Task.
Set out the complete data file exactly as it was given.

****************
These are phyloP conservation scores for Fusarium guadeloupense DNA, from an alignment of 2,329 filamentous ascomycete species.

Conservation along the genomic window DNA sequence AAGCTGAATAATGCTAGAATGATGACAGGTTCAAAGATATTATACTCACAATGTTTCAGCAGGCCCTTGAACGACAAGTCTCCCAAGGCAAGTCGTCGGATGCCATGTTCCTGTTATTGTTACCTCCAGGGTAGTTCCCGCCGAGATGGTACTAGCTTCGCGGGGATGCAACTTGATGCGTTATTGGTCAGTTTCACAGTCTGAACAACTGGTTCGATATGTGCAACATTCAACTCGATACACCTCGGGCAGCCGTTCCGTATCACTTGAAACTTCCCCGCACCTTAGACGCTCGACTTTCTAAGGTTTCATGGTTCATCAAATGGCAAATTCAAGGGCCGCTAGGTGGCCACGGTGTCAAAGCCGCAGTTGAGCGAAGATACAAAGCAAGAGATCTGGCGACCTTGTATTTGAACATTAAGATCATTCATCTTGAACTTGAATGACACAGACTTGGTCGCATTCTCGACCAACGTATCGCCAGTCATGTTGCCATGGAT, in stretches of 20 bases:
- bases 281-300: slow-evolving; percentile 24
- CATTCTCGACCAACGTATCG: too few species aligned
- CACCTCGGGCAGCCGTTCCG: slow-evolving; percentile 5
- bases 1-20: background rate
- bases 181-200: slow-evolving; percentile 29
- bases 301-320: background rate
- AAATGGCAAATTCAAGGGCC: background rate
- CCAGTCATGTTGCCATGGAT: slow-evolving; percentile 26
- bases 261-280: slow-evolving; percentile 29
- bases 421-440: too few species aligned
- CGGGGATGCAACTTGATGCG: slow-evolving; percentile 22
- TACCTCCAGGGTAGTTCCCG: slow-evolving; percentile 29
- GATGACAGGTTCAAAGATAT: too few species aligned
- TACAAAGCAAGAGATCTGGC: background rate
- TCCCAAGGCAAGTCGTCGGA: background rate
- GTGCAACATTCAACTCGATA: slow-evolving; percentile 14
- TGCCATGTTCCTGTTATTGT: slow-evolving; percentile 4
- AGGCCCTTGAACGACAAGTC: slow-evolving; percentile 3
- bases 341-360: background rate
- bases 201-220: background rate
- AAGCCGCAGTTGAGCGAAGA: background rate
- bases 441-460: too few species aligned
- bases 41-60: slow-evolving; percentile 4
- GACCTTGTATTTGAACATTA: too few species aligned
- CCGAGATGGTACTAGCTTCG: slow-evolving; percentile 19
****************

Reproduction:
These are phyloP conservation scores for Fusarium guadeloupense DNA, from an alignment of 2,329 filamentous ascomycete species.

Conservation along the genomic window DNA sequence AAGCTGAATAATGCTAGAATGATGACAGGTTCAAAGATATTATACTCACAATGTTTCAGCAGGCCCTTGAACGACAAGTCTCCCAAGGCAAGTCGTCGGATGCCATGTTCCTGTTATTGTTACCTCCAGGGTAGTTCCCGCCGAGATGGTACTAGCTTCGCGGGGATGCAACTTGATGCGTTATTGGTCAGTTTCACAGTCTGAACAACTGGTTCGATATGTGCAACATTCAACTCGATACACCTCGGGCAGCCGTTCCGTATCACTTGAAACTTCCCCGCACCTTAGACGCTCGACTTTCTAAGGTTTCATGGTTCATCAAATGGCAAATTCAAGGGCCGCTAGGTGGCCACGGTGTCAAAGCCGCAGTTGAGCGAAGATACAAAGCAAGAGATCTGGCGACCTTGTATTTGAACATTAAGATCATTCATCTTGAACTTGAATGACACAGACTTGGTCGCATTCTCGACCAACGTATCGCCAGTCATGTTGCCATGGAT, in stretches of 20 bases:
- bases 281-300: slow-evolving; percentile 24
- CATTCTCGACCAACGTATCG: too few species aligned
- CACCTCGGGCAGCCGTTCCG: slow-evolving; percentile 5
- bases 1-20: background rate
- bases 181-200: slow-evolving; percentile 29
- bases 301-320: background rate
- AAATGGCAAATTCAAGGGCC: background rate
- CCAGTCATGTTGCCATGGAT: slow-evolving; percentile 26
- bases 261-280: slow-evolving; percentile 29
- bases 421-440: too few species aligned
- CGGGGATGCAACTTGATGCG: slow-evolving; percentile 22
- TACCTCCAGGGTAGTTCCCG: slow-evolving; percentile 29
- GATGACAGGTTCAAAGATAT: too few species aligned
- TACAAAGCAAGAGATCTGGC: background rate
- TCCCAAGGCAAGTCGTCGGA: background rate
- GTGCAACATTCAACTCGATA: slow-evolving; percentile 14
- TGCCATGTTCCTGTTATTGT: slow-evolving; percentile 4
- AGGCCCTTGAACGACAAGTC: slow-evolving; percentile 3
- bases 341-360: background rate
- bases 201-220: background rate
- AAGCCGCAGTTGAGCGAAGA: background rate
- bases 441-460: too few species aligned
- bases 41-60: slow-evolving; percentile 4
- GACCTTGTATTTGAACATTA: too few species aligned
- CCGAGATGGTACTAGCTTCG: slow-evolving; percentile 19